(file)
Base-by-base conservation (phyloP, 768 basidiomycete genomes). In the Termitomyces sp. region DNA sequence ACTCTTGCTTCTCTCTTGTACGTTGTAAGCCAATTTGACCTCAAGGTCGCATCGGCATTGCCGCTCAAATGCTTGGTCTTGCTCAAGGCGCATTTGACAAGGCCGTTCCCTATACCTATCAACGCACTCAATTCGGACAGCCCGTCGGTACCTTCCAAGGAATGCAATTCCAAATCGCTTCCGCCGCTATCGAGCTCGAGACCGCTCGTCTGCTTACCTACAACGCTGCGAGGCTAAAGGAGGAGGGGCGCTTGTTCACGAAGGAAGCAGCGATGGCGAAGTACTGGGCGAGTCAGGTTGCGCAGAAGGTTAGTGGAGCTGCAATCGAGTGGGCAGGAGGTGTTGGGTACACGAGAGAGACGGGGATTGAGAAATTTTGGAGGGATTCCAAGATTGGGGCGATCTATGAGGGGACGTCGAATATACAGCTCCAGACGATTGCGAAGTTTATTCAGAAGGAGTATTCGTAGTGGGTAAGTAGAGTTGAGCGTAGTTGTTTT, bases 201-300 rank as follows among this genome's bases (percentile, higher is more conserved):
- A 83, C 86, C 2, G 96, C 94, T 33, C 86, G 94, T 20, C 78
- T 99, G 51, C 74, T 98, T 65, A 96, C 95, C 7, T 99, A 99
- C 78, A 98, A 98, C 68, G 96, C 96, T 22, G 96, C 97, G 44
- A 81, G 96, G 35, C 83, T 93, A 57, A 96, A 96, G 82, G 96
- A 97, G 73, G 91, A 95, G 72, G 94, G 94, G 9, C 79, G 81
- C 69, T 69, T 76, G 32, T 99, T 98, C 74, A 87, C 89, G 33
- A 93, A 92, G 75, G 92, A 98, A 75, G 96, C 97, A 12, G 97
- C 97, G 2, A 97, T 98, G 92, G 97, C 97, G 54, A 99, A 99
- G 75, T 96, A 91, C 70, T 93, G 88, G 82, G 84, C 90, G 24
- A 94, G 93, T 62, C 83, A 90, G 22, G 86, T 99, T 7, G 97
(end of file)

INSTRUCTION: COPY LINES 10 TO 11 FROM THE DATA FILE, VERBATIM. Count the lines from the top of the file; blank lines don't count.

- G 75, T 96, A 91, C 70, T 93, G 88, G 82, G 84, C 90, G 24
- A 94, G 93, T 62, C 83, A 90, G 22, G 86, T 99, T 7, G 97